Julius Randle says the foot that launched a thousand new mock drafts is just fine.
The 19-year-old power forward from Kentucky was in Salt Lake City on Wednesday, showcasing his skills — and quelling concerns about his right wheel — in a two-man workout for the Utah Jazz.
O Thursday, June 26
TV » ESPN
"I did my homework and spoke to the best foot doctor we have in the country," said Randle, addressing concerns that a fracture he sustained in high school had not healed properly. "There’s no issue with my foot. I got through five workouts. I’m good, ready to go through summer league wherever I am. That’s all I know. I don’t know anything about a surgery."
So while speculation about Randle’s old injury has caused his draft stock to fall in the eyes of some, Jazz Vice President of Player Personnel Walt Perrin says Utah officials don’t see a need for worry.
"Do we have a concern about his foot? No," Perrin said.
Instead, the Jazz seemed more focused on Randle’s 6-foot-9, 250-pound frame — making him one of the most NBA-ready bodies to come through town for a workout this summer.
The Jazz have been impressed with Randle since last summer and came away even more so after interviewing him during the pre-draft combine in Chicago last month.
"First and foremost, he’s an absolutely great kid," Perrin said. "We had a great interview with him in Chicago. He has an extremely high motor. He’s a lot stronger than I think he even realizes. He’s got big upside."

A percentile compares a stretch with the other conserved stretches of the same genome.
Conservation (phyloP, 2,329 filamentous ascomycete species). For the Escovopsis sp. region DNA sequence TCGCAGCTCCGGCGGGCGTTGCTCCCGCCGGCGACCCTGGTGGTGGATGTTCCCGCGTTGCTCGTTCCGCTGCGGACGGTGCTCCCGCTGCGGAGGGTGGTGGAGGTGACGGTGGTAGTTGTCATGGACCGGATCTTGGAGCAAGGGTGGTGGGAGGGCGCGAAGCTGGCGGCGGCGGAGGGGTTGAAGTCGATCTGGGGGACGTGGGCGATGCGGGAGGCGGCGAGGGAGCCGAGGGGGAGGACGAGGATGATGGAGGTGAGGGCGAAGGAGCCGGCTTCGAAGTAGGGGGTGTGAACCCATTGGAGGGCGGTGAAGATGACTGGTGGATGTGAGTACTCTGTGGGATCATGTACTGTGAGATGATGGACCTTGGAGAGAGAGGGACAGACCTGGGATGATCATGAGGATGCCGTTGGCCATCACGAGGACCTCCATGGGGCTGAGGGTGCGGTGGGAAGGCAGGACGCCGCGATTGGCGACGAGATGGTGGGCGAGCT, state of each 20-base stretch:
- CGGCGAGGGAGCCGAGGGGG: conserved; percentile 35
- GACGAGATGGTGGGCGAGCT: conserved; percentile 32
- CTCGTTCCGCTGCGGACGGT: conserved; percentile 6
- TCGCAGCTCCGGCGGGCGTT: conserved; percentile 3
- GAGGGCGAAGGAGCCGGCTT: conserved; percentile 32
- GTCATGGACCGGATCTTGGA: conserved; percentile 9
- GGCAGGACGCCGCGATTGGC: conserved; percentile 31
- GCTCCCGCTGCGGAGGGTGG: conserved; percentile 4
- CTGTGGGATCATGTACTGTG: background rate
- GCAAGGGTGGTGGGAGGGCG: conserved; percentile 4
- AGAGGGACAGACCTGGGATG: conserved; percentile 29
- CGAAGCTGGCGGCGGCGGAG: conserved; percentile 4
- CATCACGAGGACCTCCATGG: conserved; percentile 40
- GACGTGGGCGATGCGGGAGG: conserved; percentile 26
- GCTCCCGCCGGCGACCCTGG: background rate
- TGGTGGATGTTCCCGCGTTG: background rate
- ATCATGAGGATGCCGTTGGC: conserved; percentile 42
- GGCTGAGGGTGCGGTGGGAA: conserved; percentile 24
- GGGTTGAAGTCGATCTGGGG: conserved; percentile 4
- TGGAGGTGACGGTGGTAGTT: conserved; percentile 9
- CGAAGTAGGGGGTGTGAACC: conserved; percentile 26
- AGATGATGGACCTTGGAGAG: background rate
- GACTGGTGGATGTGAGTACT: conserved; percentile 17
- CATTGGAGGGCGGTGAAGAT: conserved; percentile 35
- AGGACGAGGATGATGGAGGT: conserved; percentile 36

Randle, who had 15 points and 10.4 rebounds a game last season at Kentucky, helping the Wildcats reach the national title game, has a chance to be a special offensive player in the league and should be available when the Jazz pick at No. 5 later this month.
"He was probably the most dominant big man [coming out of high school] last summer," Perrin said. "Because of the situation at Kentucky, with all the great players, I think he can show a lot more than he showed at Kentucky."
At his workout, Randle impressed with his shooting, knocking down shots in the 18- to 20-foot range. He also said he was able to fight through the altitude during his first trip to Utah.
On Wednesday, Randle looked up at the banners hanging in the Jazz’s practice facility when asked if he thought he would fit in with the franchise.
"You look up there and see all the accomplishments, all the Jazz organization has done," he said. "I think I fit in right away because I come from a program like that."
And the banner the Jazz are missing — a championship banner — is something Randle says is foremost on his mind.
"My expectations are a championship," he said, "and here would be a great spot for it."
Copyright 2014 The Salt Lake Tribune. All rights reserved. This material may not be published, broadcast, rewritten or redistributed.